• Sequential subdural injections of fluid through an intracranial pressure (ICP) monitoring cup catheter have been employed to measure "ICP reserve" in a series of 136 determinations in 30 patients over a total of 155 days of recordings. This dynamic method of quantitating the brain's ability to adapt to increased intracranial volume tests the brain's compensatory mechanisms over a five-minute time span. The test, incorporating several safety features, has been found to be reliable, safe, and well tolerated.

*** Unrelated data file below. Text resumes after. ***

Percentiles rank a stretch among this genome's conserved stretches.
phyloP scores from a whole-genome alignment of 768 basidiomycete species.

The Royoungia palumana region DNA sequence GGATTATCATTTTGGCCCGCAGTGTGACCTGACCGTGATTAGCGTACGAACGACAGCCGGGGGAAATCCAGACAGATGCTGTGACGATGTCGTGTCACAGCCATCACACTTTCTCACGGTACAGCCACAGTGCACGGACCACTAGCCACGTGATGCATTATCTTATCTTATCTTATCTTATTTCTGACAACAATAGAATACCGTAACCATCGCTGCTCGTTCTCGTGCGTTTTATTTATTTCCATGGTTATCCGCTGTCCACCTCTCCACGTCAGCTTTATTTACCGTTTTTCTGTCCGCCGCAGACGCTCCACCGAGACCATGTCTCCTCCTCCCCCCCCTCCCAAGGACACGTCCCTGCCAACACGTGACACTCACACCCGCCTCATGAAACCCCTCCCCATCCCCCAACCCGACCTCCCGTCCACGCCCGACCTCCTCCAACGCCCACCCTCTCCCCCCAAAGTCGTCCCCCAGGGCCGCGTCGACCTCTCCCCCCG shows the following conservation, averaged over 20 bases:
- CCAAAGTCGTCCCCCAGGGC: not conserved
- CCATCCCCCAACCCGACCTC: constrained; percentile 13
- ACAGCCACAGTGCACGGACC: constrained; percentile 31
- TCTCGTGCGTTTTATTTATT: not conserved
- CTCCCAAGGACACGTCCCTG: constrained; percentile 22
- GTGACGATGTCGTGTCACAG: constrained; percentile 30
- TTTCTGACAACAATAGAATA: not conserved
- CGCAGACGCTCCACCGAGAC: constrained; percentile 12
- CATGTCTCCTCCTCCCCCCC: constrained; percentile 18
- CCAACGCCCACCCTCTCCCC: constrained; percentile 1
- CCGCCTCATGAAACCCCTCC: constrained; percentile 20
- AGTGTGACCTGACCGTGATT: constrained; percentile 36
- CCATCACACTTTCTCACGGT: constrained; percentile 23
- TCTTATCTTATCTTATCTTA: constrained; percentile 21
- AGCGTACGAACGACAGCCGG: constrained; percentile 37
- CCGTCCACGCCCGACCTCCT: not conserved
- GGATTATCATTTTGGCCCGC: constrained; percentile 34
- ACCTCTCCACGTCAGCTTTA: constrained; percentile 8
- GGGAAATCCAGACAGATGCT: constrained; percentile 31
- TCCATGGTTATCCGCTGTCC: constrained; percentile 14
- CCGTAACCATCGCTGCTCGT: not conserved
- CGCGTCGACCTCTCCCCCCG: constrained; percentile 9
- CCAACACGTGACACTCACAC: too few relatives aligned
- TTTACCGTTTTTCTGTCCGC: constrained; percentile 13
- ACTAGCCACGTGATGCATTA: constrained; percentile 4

A series of observations have been made using this test in patients with subdural drains and in response to fluid, mannitol, and dexamethasone therapy. Deteriorating ICP reserve gave early warning of the need for reoperation for postoperative hematoma, massive brain swelling, or cystic reaccumulation. Intracranial pressure reserve testing also quantitated the evolution of postoperative brain edema. Changes in ICP reserve could be detected as much as 48 hours before changes in baseline ICP and as much as 72 hours before clinical deterioration was evident.
Wilkinson HA. Intracranial Pressure Reserve TestingInitial Clinical Observations. Arch Neurol. 1978;35(10):661–667. doi:10.1001/archneur.1978.00500340037007